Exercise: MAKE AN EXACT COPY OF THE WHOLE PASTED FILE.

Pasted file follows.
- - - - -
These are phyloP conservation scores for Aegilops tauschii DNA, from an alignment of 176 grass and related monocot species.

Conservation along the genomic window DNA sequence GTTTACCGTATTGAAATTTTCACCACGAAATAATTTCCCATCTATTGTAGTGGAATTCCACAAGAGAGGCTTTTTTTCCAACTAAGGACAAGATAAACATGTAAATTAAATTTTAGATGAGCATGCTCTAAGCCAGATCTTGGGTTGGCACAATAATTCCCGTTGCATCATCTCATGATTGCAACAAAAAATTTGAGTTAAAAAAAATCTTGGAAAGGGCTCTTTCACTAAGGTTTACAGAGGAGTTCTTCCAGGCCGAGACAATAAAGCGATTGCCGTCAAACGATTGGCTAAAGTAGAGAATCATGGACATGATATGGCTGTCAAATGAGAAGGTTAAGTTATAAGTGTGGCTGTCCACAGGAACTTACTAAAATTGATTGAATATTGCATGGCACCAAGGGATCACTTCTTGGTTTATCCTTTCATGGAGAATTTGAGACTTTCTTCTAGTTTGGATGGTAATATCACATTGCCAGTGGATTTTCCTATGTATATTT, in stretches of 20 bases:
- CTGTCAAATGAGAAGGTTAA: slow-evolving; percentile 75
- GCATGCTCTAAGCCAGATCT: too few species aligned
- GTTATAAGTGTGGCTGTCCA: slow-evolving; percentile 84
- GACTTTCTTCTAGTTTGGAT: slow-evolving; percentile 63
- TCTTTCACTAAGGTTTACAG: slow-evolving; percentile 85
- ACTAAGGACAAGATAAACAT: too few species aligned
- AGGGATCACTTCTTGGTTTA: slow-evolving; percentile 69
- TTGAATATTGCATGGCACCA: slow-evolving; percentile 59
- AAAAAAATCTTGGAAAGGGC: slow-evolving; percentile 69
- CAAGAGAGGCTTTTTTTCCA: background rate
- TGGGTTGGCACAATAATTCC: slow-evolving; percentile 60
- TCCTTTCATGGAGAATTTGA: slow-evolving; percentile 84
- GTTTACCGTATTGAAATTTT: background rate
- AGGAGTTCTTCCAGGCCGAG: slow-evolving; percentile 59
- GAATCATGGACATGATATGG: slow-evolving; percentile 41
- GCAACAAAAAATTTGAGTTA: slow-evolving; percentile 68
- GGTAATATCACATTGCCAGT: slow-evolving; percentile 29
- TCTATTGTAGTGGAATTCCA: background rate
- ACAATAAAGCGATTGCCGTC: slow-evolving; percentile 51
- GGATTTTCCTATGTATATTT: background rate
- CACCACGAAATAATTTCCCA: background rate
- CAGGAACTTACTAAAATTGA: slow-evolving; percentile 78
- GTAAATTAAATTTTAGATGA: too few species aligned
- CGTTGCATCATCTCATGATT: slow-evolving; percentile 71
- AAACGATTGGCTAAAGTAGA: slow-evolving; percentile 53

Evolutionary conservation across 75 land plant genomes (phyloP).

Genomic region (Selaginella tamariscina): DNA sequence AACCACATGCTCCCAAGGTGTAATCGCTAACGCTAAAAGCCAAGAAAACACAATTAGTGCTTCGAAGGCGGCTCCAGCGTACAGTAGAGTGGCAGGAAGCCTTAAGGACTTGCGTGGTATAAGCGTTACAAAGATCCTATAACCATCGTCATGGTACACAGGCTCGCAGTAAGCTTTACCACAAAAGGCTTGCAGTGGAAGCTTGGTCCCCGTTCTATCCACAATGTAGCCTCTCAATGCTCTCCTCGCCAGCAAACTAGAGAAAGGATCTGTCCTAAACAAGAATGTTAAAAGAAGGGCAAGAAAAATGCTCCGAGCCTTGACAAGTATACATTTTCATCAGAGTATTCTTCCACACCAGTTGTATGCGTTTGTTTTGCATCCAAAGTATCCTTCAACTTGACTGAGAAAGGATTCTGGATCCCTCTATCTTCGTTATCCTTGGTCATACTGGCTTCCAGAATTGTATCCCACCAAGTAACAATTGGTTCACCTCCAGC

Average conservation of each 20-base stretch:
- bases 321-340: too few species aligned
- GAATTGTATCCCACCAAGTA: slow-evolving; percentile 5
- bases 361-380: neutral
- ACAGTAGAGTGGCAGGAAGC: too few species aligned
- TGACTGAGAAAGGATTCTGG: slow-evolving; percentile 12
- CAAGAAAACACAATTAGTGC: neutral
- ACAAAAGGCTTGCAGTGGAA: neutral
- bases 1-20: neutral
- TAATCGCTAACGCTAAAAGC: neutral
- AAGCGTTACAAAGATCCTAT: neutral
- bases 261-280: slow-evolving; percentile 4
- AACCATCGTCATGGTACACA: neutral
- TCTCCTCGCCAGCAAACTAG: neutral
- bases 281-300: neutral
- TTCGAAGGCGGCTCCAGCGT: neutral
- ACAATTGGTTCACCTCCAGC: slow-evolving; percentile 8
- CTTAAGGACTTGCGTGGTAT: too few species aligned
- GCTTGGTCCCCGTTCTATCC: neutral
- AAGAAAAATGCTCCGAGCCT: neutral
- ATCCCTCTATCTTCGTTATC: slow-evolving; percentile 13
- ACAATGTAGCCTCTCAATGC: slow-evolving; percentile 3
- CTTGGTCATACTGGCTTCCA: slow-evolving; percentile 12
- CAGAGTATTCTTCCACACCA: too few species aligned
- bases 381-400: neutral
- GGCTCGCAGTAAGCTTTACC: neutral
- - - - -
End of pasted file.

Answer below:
These are phyloP conservation scores for Aegilops tauschii DNA, from an alignment of 176 grass and related monocot species.

Conservation along the genomic window DNA sequence GTTTACCGTATTGAAATTTTCACCACGAAATAATTTCCCATCTATTGTAGTGGAATTCCACAAGAGAGGCTTTTTTTCCAACTAAGGACAAGATAAACATGTAAATTAAATTTTAGATGAGCATGCTCTAAGCCAGATCTTGGGTTGGCACAATAATTCCCGTTGCATCATCTCATGATTGCAACAAAAAATTTGAGTTAAAAAAAATCTTGGAAAGGGCTCTTTCACTAAGGTTTACAGAGGAGTTCTTCCAGGCCGAGACAATAAAGCGATTGCCGTCAAACGATTGGCTAAAGTAGAGAATCATGGACATGATATGGCTGTCAAATGAGAAGGTTAAGTTATAAGTGTGGCTGTCCACAGGAACTTACTAAAATTGATTGAATATTGCATGGCACCAAGGGATCACTTCTTGGTTTATCCTTTCATGGAGAATTTGAGACTTTCTTCTAGTTTGGATGGTAATATCACATTGCCAGTGGATTTTCCTATGTATATTT, in stretches of 20 bases:
- CTGTCAAATGAGAAGGTTAA: slow-evolving; percentile 75
- GCATGCTCTAAGCCAGATCT: too few species aligned
- GTTATAAGTGTGGCTGTCCA: slow-evolving; percentile 84
- GACTTTCTTCTAGTTTGGAT: slow-evolving; percentile 63
- TCTTTCACTAAGGTTTACAG: slow-evolving; percentile 85
- ACTAAGGACAAGATAAACAT: too few species aligned
- AGGGATCACTTCTTGGTTTA: slow-evolving; percentile 69
- TTGAATATTGCATGGCACCA: slow-evolving; percentile 59
- AAAAAAATCTTGGAAAGGGC: slow-evolving; percentile 69
- CAAGAGAGGCTTTTTTTCCA: background rate
- TGGGTTGGCACAATAATTCC: slow-evolving; percentile 60
- TCCTTTCATGGAGAATTTGA: slow-evolving; percentile 84
- GTTTACCGTATTGAAATTTT: background rate
- AGGAGTTCTTCCAGGCCGAG: slow-evolving; percentile 59
- GAATCATGGACATGATATGG: slow-evolving; percentile 41
- GCAACAAAAAATTTGAGTTA: slow-evolving; percentile 68
- GGTAATATCACATTGCCAGT: slow-evolving; percentile 29
- TCTATTGTAGTGGAATTCCA: background rate
- ACAATAAAGCGATTGCCGTC: slow-evolving; percentile 51
- GGATTTTCCTATGTATATTT: background rate
- CACCACGAAATAATTTCCCA: background rate
- CAGGAACTTACTAAAATTGA: slow-evolving; percentile 78
- GTAAATTAAATTTTAGATGA: too few species aligned
- CGTTGCATCATCTCATGATT: slow-evolving; percentile 71
- AAACGATTGGCTAAAGTAGA: slow-evolving; percentile 53

Evolutionary conservation across 75 land plant genomes (phyloP).

Genomic region (Selaginella tamariscina): DNA sequence AACCACATGCTCCCAAGGTGTAATCGCTAACGCTAAAAGCCAAGAAAACACAATTAGTGCTTCGAAGGCGGCTCCAGCGTACAGTAGAGTGGCAGGAAGCCTTAAGGACTTGCGTGGTATAAGCGTTACAAAGATCCTATAACCATCGTCATGGTACACAGGCTCGCAGTAAGCTTTACCACAAAAGGCTTGCAGTGGAAGCTTGGTCCCCGTTCTATCCACAATGTAGCCTCTCAATGCTCTCCTCGCCAGCAAACTAGAGAAAGGATCTGTCCTAAACAAGAATGTTAAAAGAAGGGCAAGAAAAATGCTCCGAGCCTTGACAAGTATACATTTTCATCAGAGTATTCTTCCACACCAGTTGTATGCGTTTGTTTTGCATCCAAAGTATCCTTCAACTTGACTGAGAAAGGATTCTGGATCCCTCTATCTTCGTTATCCTTGGTCATACTGGCTTCCAGAATTGTATCCCACCAAGTAACAATTGGTTCACCTCCAGC

Average conservation of each 20-base stretch:
- bases 321-340: too few species aligned
- GAATTGTATCCCACCAAGTA: slow-evolving; percentile 5
- bases 361-380: neutral
- ACAGTAGAGTGGCAGGAAGC: too few species aligned
- TGACTGAGAAAGGATTCTGG: slow-evolving; percentile 12
- CAAGAAAACACAATTAGTGC: neutral
- ACAAAAGGCTTGCAGTGGAA: neutral
- bases 1-20: neutral
- TAATCGCTAACGCTAAAAGC: neutral
- AAGCGTTACAAAGATCCTAT: neutral
- bases 261-280: slow-evolving; percentile 4
- AACCATCGTCATGGTACACA: neutral
- TCTCCTCGCCAGCAAACTAG: neutral
- bases 281-300: neutral
- TTCGAAGGCGGCTCCAGCGT: neutral
- ACAATTGGTTCACCTCCAGC: slow-evolving; percentile 8
- CTTAAGGACTTGCGTGGTAT: too few species aligned
- GCTTGGTCCCCGTTCTATCC: neutral
- AAGAAAAATGCTCCGAGCCT: neutral
- ATCCCTCTATCTTCGTTATC: slow-evolving; percentile 13
- ACAATGTAGCCTCTCAATGC: slow-evolving; percentile 3
- CTTGGTCATACTGGCTTCCA: slow-evolving; percentile 12
- CAGAGTATTCTTCCACACCA: too few species aligned
- bases 381-400: neutral
- GGCTCGCAGTAAGCTTTACC: neutral